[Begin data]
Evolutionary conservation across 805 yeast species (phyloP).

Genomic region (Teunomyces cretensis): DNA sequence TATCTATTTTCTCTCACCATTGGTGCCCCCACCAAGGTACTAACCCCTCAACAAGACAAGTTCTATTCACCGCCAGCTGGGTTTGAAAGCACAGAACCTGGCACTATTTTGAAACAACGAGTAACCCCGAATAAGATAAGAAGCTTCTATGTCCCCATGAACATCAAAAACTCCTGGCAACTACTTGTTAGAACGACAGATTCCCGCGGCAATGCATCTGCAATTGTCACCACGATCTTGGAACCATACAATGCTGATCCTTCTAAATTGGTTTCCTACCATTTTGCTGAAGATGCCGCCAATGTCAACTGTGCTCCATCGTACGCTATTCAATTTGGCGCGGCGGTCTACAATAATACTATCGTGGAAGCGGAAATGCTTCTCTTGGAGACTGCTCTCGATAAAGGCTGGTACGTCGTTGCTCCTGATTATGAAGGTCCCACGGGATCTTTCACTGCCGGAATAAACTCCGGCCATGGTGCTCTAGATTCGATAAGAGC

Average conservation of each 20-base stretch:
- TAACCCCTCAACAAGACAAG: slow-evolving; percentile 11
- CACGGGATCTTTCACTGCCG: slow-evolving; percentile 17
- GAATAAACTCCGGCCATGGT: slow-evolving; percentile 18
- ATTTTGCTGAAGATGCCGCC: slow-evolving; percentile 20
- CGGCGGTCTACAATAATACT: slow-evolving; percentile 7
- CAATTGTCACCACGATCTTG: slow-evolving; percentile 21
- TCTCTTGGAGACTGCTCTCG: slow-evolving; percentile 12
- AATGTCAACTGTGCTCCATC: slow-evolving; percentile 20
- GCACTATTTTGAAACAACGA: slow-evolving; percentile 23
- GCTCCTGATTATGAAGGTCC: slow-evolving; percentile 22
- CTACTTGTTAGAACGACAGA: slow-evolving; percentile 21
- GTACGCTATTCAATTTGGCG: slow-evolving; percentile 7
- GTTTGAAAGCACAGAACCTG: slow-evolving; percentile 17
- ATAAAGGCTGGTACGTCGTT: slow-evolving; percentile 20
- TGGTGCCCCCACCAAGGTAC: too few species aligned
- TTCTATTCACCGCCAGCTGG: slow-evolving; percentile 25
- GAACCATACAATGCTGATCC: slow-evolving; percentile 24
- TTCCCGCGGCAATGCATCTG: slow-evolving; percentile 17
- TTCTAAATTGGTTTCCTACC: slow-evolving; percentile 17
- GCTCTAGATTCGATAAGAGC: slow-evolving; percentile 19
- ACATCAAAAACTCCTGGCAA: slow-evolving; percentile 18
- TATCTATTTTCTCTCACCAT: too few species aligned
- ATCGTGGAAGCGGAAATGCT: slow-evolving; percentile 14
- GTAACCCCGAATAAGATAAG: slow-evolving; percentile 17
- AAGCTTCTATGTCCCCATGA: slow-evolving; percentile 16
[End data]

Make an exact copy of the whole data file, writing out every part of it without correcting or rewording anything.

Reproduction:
Evolutionary conservation across 805 yeast species (phyloP).

Genomic region (Teunomyces cretensis): DNA sequence TATCTATTTTCTCTCACCATTGGTGCCCCCACCAAGGTACTAACCCCTCAACAAGACAAGTTCTATTCACCGCCAGCTGGGTTTGAAAGCACAGAACCTGGCACTATTTTGAAACAACGAGTAACCCCGAATAAGATAAGAAGCTTCTATGTCCCCATGAACATCAAAAACTCCTGGCAACTACTTGTTAGAACGACAGATTCCCGCGGCAATGCATCTGCAATTGTCACCACGATCTTGGAACCATACAATGCTGATCCTTCTAAATTGGTTTCCTACCATTTTGCTGAAGATGCCGCCAATGTCAACTGTGCTCCATCGTACGCTATTCAATTTGGCGCGGCGGTCTACAATAATACTATCGTGGAAGCGGAAATGCTTCTCTTGGAGACTGCTCTCGATAAAGGCTGGTACGTCGTTGCTCCTGATTATGAAGGTCCCACGGGATCTTTCACTGCCGGAATAAACTCCGGCCATGGTGCTCTAGATTCGATAAGAGC

Average conservation of each 20-base stretch:
- TAACCCCTCAACAAGACAAG: slow-evolving; percentile 11
- CACGGGATCTTTCACTGCCG: slow-evolving; percentile 17
- GAATAAACTCCGGCCATGGT: slow-evolving; percentile 18
- ATTTTGCTGAAGATGCCGCC: slow-evolving; percentile 20
- CGGCGGTCTACAATAATACT: slow-evolving; percentile 7
- CAATTGTCACCACGATCTTG: slow-evolving; percentile 21
- TCTCTTGGAGACTGCTCTCG: slow-evolving; percentile 12
- AATGTCAACTGTGCTCCATC: slow-evolving; percentile 20
- GCACTATTTTGAAACAACGA: slow-evolving; percentile 23
- GCTCCTGATTATGAAGGTCC: slow-evolving; percentile 22
- CTACTTGTTAGAACGACAGA: slow-evolving; percentile 21
- GTACGCTATTCAATTTGGCG: slow-evolving; percentile 7
- GTTTGAAAGCACAGAACCTG: slow-evolving; percentile 17
- ATAAAGGCTGGTACGTCGTT: slow-evolving; percentile 20
- TGGTGCCCCCACCAAGGTAC: too few species aligned
- TTCTATTCACCGCCAGCTGG: slow-evolving; percentile 25
- GAACCATACAATGCTGATCC: slow-evolving; percentile 24
- TTCCCGCGGCAATGCATCTG: slow-evolving; percentile 17
- TTCTAAATTGGTTTCCTACC: slow-evolving; percentile 17
- GCTCTAGATTCGATAAGAGC: slow-evolving; percentile 19
- ACATCAAAAACTCCTGGCAA: slow-evolving; percentile 18
- TATCTATTTTCTCTCACCAT: too few species aligned
- ATCGTGGAAGCGGAAATGCT: slow-evolving; percentile 14
- GTAACCCCGAATAAGATAAG: slow-evolving; percentile 17
- AAGCTTCTATGTCCCCATGA: slow-evolving; percentile 16